By Guest Contributor Safiyyah Surtee, cross-posted from Muslimah Media Watch
Several weeks after Eid al-Fitr, it’s a good time to analyze the recent media embroglio about women and Eid prayers in South Africa. The ways in which South African Muslims interact with the media has changed drastically in the last few years with the rise of social media, and this has reflected itself especially in what has been called “the desktop gender jihad” (women using the internet to fight, lobby and advocate for their rights).
In the weeks following Eid al-Fitr, a group of South African women from different cities and affiliated with different groups put their heads together to make a statement: Women have the right to attend Eid prayers. Traditionally, South African Muslim women in the north have been barred from attending the prayers, as part of the dominant mindset of women as a source “temptation” and “distraction.” Muslims in the South, especially in the Cape, have always had women as part of their congregations. These differences are sometimes attributed to ethnicity and sometimes to madhab (school of law).
The campaign to attend Eid prayer was carried out using various media channels, including radio and television interviews, newspaper articles, blog posts and social media updates. I’d like to look at how Muslim women used the media to further their campaign, as well the counter-attacks launched by a number of Muslim media agencies.
South African Muslims love pamphleteering. The first pamphlet was undertaken by members of the Masjid-ul-Islam (a Johannesburg-based mosque that is inclusive to both men and women), entitled “Eid Bytes,” consisting of a number of prophetic traditions relating to women and the Eid prayer. Then, numerous articles appeared in small but widely read community newspapers in Johannesburg, such as the Fordsburg Independent and The Rising Sun, putting out a message in the public space: Muslim women will not sit back and accept a status quo that usurps their right to participation in religious life.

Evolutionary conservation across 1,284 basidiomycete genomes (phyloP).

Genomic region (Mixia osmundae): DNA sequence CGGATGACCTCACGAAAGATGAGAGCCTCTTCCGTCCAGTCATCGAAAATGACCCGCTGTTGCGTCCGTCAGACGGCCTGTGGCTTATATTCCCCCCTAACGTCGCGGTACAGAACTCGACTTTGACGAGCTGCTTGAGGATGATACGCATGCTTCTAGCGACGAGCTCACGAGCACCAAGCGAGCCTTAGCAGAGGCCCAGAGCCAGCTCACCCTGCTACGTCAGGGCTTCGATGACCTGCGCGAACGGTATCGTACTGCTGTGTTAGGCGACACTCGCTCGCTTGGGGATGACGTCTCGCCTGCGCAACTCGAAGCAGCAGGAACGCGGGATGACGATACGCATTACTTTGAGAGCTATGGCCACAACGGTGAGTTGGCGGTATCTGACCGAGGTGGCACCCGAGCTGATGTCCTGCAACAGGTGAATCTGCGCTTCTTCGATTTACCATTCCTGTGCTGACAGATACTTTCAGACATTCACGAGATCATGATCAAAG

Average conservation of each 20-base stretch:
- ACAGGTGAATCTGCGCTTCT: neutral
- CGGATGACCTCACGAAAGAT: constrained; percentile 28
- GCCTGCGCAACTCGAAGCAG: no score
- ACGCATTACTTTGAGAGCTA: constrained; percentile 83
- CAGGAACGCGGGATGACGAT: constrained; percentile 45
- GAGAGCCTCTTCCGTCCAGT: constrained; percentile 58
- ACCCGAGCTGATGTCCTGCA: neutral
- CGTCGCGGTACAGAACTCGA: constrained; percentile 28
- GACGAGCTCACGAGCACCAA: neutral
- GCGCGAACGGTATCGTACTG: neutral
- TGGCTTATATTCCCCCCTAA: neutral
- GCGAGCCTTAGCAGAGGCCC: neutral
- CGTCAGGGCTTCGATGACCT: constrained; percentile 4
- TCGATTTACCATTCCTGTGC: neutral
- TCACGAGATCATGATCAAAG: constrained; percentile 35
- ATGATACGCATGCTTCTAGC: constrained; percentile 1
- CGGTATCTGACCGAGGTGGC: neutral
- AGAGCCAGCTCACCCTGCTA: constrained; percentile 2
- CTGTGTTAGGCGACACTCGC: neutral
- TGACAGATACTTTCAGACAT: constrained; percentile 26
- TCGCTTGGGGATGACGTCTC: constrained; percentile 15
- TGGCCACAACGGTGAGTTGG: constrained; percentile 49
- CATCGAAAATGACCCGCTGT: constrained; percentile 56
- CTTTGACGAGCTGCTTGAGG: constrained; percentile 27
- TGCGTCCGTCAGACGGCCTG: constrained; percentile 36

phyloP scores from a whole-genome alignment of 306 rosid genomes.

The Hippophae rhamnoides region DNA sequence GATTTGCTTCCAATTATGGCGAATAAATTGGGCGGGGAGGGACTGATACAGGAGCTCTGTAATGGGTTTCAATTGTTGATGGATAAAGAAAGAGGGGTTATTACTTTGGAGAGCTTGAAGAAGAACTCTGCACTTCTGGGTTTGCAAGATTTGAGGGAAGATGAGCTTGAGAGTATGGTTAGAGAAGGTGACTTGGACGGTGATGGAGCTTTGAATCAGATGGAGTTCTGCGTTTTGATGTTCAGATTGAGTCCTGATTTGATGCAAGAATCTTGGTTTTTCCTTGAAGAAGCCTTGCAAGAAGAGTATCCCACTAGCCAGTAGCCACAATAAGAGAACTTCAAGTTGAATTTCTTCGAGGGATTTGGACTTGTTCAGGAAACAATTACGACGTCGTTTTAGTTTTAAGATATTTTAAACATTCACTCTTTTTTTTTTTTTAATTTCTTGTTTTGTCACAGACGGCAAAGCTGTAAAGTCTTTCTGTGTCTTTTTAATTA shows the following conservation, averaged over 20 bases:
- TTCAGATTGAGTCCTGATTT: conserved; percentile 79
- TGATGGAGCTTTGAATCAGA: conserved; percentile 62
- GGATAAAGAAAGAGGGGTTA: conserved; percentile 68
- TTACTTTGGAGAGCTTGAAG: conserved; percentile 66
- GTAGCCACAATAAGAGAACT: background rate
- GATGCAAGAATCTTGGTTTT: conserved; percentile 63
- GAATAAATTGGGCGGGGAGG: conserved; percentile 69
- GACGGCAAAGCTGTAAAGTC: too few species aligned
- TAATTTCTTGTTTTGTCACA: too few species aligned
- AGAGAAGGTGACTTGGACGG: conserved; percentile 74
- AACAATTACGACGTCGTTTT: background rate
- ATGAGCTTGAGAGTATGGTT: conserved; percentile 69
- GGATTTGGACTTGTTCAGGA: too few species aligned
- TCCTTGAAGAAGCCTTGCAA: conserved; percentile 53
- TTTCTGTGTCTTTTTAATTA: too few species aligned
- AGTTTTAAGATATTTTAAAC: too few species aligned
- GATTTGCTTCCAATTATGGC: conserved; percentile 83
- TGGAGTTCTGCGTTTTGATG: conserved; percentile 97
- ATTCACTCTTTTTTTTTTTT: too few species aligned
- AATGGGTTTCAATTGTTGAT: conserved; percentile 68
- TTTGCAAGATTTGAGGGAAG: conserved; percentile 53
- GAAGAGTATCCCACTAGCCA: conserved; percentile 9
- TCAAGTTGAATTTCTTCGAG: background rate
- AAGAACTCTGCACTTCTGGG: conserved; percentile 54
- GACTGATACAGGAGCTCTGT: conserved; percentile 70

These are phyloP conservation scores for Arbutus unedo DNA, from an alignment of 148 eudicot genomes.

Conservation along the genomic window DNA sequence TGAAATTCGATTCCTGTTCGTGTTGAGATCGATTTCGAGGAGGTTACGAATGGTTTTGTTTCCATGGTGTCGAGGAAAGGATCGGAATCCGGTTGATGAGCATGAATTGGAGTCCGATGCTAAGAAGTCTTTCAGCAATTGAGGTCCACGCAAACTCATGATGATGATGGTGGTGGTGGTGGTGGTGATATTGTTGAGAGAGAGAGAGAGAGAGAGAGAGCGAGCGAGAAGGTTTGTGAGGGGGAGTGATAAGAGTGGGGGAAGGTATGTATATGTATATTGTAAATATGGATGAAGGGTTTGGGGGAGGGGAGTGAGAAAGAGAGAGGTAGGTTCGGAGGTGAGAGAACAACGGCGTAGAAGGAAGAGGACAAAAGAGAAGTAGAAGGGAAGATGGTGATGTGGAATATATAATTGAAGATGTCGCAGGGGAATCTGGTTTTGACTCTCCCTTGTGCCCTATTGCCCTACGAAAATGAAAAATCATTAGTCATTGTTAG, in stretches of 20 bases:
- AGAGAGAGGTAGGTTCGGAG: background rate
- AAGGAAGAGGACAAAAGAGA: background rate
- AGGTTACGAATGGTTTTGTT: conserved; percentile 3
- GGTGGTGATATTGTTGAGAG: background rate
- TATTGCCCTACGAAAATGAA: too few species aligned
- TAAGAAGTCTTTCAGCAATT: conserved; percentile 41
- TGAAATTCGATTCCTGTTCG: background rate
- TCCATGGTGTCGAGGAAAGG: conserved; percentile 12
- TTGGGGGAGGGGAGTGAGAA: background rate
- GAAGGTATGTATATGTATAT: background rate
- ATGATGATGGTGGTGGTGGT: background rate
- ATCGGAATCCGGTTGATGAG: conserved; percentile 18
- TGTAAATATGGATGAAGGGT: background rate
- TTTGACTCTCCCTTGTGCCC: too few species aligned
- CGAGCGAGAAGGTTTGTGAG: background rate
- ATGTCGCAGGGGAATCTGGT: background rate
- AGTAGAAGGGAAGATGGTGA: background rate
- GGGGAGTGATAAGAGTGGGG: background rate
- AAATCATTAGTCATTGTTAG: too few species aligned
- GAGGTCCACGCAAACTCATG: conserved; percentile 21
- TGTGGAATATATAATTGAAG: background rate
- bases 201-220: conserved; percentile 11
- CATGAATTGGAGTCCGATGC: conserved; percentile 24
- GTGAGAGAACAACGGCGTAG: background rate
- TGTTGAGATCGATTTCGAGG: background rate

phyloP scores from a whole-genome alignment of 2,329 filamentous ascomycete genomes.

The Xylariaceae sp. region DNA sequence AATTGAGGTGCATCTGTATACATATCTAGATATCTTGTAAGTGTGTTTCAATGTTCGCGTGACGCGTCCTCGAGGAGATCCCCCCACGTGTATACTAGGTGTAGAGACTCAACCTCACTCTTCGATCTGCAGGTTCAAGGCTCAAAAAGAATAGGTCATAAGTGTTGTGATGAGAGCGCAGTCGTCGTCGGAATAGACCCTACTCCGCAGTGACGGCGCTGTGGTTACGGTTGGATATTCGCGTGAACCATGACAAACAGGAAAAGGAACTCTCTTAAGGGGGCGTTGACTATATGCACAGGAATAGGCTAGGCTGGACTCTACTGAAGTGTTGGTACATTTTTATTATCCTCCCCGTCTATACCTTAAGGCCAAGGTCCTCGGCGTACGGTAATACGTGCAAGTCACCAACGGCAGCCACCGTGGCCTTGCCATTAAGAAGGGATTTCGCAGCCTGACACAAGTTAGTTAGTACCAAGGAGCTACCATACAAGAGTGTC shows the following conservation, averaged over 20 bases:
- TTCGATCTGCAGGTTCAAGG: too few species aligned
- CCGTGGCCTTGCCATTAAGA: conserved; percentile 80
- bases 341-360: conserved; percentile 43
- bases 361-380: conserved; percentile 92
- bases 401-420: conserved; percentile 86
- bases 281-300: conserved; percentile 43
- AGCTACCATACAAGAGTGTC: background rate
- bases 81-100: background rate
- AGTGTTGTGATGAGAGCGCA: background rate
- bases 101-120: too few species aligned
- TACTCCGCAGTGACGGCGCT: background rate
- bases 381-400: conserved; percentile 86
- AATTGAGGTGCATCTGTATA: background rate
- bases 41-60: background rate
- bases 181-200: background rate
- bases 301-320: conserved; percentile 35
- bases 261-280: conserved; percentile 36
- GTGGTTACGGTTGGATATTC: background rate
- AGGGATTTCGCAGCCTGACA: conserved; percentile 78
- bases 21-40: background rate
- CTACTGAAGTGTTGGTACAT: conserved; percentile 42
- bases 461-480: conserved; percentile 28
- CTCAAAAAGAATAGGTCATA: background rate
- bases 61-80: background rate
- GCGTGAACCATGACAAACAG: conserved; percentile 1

Another significant highlight in the campaign is the contribution by journalist and Islamic scholar Quraysha Sooliman, who wrote extensively about the matter during Ramadan using both traditional knowledge and journalistic know-how to educate as many women as possible. She and Farhana Ismail, another community journalist, were catalysts in giving the campaign momentum through their community paper articles, radio and television interviews. For me, these women are Muslim women with voices, loud voices, speaking for themselves.
Sooliman, who writes with power and confidence, routinely asks pressing questions in the media about the logic of some of the scholars. In one article, she responds to a fatwa by Mufti Abdul-Qadir Hussein on the Channel Islam International (CII) radio station:
We would like to ask the Mufti if all the scholars and muftis and Imams in all the other parts of the world are wrong in allowing women to attend the mosques and in demanding that they participate in the Eid salaah, and only Indian-Pakistani and a handful of South African scholars are right? And by the same token is the Mufti suggesting that all South African women have no morals and respect for the etiquette of the mosque? Is it correct to make such sweeping generalizations, or should the scholars rather focus on teaching the community the correct etiquette through encouraging them to attend?
Ismail was on the receiving end of the said mufti’s ire when she went live on CII after securing an interview to discuss the matter. Hussein was outraged that she had been allowed to air her views, and immediately went on a rampage, calling all women involved in the matter “the party of Satan.”